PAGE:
Laparoscopy/ Hysteroscopy

Laparoscopy is a surgical procedure that involves insertion of a narrow telescope-like instrument
through a small incision in the belly button (navel). The laparoscope is about as big around as a fountain pen and twice as long. This allows visualization of the abdominal and pelvic organs including the area of the uterus, fallopian tubes and ovaries.

What is laparoscopy used for in women with infertility?

This procedure allows us to determine whether there are any defects such as scar tissue, endometriosis, fibroid tumors and other abnormalities of the uterus, fallopian tubes and ovaries.

If any defects are found then they can sometimes be corrected with operative laparoscopy which involves placing instruments through ports in the scope and through additional, narrow (5 mm) ports which are usually inserted at the top of the pubic hair line in the lower abdomen.

Should I get laparoscopy done or other tests like tube test (HSG) first?

Because of the cost and invasive nature of laparoscopy it should not be the first test in the couples diagnostic evaluation. In general, semen analysis, hysterosalpingogram, assessment of ovarian reserve and documentation of ovulation should be assessed prior to consideration of laparoscopy. For example, if the woman has a clear ovulation problem or her male partner has a severe sperm defect then it is unlikely that laparoscopy will provide additional useful information that will help them conceive.

Is Laparoscopy a big procedure? How much work would I miss?

Laparoscopy is usually done with general anesthesia (you go to sleep). The procedure usually takes between 20 minutes to 2 hours depending upon how much operative corrective work is required. A complicated case could take up to 4 hours or more.

The woman is generally discharged home from the hospital, in most cases the day after the surgery. Sometimes women may also go home the same day in the evening. You may need to take off an additional 1-2 days from work following the procedure.
Mild pain can be expected to last for a couple of days or so after the procedure.

What are the complications of laparoscopy?

Complications associated with laparoscopy include the possibility of damage to other structures in the pelvis such as the bladder, ureter, bowel and blood vessels. Unexpected open surgery (larger incision) is always a possibility, but is very uncommon.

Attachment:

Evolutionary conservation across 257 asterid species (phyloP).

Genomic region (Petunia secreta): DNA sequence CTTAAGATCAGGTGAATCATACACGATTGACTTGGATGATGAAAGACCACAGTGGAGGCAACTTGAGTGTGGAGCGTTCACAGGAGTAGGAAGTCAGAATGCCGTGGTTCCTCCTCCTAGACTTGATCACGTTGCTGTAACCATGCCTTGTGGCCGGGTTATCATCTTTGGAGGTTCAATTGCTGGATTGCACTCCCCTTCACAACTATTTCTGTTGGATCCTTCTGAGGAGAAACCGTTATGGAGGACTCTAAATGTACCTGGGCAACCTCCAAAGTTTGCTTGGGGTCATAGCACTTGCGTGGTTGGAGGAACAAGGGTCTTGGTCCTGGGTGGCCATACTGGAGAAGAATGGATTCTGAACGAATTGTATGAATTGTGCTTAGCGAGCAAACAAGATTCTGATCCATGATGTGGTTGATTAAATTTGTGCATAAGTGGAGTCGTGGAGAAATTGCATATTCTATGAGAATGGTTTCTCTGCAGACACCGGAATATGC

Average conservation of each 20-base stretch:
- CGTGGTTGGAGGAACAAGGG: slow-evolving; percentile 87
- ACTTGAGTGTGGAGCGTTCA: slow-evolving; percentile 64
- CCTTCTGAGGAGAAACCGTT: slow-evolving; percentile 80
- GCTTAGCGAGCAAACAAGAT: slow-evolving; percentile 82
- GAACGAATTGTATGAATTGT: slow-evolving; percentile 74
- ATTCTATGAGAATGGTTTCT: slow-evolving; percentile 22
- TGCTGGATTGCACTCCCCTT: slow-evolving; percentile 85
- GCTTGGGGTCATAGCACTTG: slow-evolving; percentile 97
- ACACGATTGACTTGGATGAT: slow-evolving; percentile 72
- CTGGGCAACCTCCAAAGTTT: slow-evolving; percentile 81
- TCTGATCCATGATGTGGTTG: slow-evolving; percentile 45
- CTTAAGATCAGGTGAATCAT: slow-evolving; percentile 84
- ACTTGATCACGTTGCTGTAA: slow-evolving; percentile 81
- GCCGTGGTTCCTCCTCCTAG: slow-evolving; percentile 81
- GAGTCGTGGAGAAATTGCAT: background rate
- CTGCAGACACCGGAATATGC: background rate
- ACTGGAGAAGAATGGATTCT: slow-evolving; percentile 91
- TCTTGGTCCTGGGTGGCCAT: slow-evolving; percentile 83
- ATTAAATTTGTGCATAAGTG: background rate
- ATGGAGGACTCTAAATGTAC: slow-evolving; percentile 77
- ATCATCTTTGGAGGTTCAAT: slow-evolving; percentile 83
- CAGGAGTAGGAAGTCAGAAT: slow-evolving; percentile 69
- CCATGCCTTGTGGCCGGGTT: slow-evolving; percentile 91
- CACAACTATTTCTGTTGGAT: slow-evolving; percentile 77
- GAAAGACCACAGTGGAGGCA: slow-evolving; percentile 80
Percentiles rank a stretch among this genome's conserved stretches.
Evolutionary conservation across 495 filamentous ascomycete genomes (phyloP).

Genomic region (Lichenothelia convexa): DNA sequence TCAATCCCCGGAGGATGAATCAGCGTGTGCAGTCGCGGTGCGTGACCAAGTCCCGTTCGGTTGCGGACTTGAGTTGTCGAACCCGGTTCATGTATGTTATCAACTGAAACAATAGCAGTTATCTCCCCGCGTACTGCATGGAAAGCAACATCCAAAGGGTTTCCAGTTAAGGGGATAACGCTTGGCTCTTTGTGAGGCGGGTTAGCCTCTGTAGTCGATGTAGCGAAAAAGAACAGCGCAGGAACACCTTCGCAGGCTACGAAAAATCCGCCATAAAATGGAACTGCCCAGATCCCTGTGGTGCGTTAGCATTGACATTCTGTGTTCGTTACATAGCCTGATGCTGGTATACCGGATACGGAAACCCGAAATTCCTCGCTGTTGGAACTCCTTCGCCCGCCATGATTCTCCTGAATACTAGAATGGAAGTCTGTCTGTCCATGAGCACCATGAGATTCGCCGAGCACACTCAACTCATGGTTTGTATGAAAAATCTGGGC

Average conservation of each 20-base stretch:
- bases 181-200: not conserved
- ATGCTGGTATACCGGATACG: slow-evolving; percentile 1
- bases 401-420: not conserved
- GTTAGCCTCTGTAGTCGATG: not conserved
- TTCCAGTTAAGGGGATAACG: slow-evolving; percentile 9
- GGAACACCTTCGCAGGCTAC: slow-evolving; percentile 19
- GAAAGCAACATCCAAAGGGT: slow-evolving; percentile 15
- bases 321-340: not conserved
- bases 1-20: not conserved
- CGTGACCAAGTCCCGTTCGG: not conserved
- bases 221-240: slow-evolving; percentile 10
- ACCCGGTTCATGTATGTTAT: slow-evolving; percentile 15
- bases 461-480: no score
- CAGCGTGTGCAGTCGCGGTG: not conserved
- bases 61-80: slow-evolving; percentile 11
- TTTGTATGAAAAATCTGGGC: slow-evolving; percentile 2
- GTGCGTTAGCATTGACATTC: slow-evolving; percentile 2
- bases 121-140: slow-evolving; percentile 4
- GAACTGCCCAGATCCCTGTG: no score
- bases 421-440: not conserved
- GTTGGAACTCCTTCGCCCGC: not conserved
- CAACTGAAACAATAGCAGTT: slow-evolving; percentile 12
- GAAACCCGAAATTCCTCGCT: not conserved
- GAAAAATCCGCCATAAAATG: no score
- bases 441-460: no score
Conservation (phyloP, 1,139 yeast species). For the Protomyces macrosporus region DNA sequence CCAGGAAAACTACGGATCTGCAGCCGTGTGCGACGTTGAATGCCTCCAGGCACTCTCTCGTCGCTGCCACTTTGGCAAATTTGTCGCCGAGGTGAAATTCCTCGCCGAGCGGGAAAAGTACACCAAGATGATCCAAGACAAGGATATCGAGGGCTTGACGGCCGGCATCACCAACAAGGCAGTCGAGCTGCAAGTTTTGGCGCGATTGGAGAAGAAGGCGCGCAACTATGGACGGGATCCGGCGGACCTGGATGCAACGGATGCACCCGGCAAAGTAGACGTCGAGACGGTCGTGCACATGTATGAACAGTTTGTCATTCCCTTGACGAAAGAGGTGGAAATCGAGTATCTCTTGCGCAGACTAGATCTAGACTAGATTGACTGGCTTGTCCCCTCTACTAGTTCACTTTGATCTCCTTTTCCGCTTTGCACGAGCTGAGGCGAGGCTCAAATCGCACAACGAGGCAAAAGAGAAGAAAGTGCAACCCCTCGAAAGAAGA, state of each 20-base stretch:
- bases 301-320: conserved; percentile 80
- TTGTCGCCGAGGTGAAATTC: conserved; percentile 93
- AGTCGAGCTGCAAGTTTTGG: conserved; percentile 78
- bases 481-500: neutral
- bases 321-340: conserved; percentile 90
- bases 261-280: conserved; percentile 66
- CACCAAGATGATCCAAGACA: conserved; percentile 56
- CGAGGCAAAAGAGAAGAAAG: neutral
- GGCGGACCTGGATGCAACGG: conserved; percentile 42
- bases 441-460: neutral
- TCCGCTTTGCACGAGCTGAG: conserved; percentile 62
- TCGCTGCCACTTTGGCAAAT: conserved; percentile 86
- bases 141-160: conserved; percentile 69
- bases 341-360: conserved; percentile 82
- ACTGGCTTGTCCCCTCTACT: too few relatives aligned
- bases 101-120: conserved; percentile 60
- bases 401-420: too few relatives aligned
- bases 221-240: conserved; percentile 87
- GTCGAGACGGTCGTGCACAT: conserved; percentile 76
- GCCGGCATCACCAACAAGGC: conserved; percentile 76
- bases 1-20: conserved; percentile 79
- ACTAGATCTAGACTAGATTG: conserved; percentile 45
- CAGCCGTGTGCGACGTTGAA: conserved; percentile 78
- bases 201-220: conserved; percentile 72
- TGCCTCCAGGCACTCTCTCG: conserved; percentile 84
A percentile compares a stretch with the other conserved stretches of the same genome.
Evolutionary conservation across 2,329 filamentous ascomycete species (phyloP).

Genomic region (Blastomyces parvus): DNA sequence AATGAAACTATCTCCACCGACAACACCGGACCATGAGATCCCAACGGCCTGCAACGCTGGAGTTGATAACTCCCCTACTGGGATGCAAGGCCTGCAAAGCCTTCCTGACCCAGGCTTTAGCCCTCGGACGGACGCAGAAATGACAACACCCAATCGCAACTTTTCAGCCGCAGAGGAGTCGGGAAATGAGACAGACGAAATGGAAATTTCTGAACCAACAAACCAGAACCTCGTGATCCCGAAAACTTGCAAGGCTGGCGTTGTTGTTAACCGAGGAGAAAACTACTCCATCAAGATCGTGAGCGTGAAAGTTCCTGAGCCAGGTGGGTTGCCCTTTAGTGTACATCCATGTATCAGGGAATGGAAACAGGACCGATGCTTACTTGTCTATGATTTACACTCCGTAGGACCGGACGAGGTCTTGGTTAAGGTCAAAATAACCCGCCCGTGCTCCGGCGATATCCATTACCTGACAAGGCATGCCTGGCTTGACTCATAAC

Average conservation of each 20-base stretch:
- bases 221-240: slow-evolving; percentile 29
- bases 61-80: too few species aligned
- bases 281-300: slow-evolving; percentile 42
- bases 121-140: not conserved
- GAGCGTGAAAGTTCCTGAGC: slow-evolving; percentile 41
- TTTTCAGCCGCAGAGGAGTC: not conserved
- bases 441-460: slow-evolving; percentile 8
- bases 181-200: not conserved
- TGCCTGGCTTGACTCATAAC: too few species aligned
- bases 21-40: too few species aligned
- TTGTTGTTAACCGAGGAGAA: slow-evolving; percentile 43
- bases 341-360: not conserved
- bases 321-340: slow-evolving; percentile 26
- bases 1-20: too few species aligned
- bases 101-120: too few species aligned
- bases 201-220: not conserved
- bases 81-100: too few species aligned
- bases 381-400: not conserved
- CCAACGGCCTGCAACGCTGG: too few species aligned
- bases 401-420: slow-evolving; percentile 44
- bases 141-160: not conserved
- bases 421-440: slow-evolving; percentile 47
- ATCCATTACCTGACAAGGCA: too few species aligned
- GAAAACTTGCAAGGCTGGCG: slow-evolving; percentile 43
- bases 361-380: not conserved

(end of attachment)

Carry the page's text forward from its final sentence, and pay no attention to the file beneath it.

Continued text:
Any surgery can have an anesthesia-related complication or be associated with post-operative infection, such as a skin infection at an incision site.

Fortunately, all of these complications are very unusual when laparoscopy is expertly performed on healthy women.

What is Hysteroscopy ?

Hysteroscopy is a surgical procedure in which a small telescope (the size of a pencil) is used to inspect the inside of the uterus. A camera is attached to the end of the telescope and the image is viewed on a video monitor. Surgery is carried out while looking at this 

When is Hysteroscopy required to be done?

Hysteroscopy may be recommended for evaluation of
  1. Infertility
  2. abnormal uterine bleeding
  3. absent/ scant menses
  4. recurrent pregnancy loss
  5. abnormal findings on a hysterosalpingogram, ultrasound, or pelvic exam
  6. uterine fibroids
  7. polyps
  8. septums [divisions]
  9. the cavity of the uterus before ET in an IVF/ ICSI cycle.
  10. Intrauterine adhesions
  11. Cornual block
How is Hysteroscopy done?

The first step involves dilating the mouth of the uterus (cervix). The cervical opening must be enlarged to allow passage of the hysteroscope. Once inside the uterus, gas or fluid is used to distend the cavity. The Doctor then inspects the uterine walls, openings of the fallopian tube, and overall architecture of the womb.

What is Diagnostic Hysteroscopy?

Diagnostic hysteroscopy can be performed with a smaller instrument. This procedure is generally shorter and can be done under mild sedation or short general anaesthesia for better comfort The procedure is quick and inexpensive.

What is Operative Hysteroscopy?

Operative hysteroscopy is performed under general anaesthesia. This allows the physician to both diagnose and treat most findings, which are encountered at the time of the procedure.

The Operative Hysteroscope has ports, which allow the physician to insert operating tools, such as, scissors, cautery devices or a laser fiber. These may be used to resect or cauterize specific abnormalities under direct visualization. The hysteroscope is also valuable in treating some forms of tubal occlusion.

What should I expect after a Hysteroscopy?

Complications are infrequent from hysteroscopy. Some patients may experience mild cramping. This usually is the result of the need to dilate the cervix for insertion of the scope. In general, patients are able to return to their normal activity level in 1-2 days after surgery.

What are the possible risks after a Hysteroscopy?

The possible risks of hysteroscopy include bleeding, infection and uterine perforation. Fortunately, these risks are infrequent. Occasionally, Gynaecologists utilize a simultaneous Laparoscopy to aid in the prevention of uterine perforation if extensive hysteroscopy surgery is planned.

What are the advantages of a hysteroscopy over a plain D&C?

Nowadays it is rare for a D&C to be done alone. It is usually combined with a hysteroscopy. This is because it is conclusively proven that a D&C [which is really a "blind" procedure] even in the best of hands gets only about 50% of the lining of the uterus while there may be a disease in the remaining portion which has been missed.A hysteroscopy allows the gynaecologist to view the inside of the uterus and take a biopsy from the area which is worst affected and to localize the area and extent of the disease too.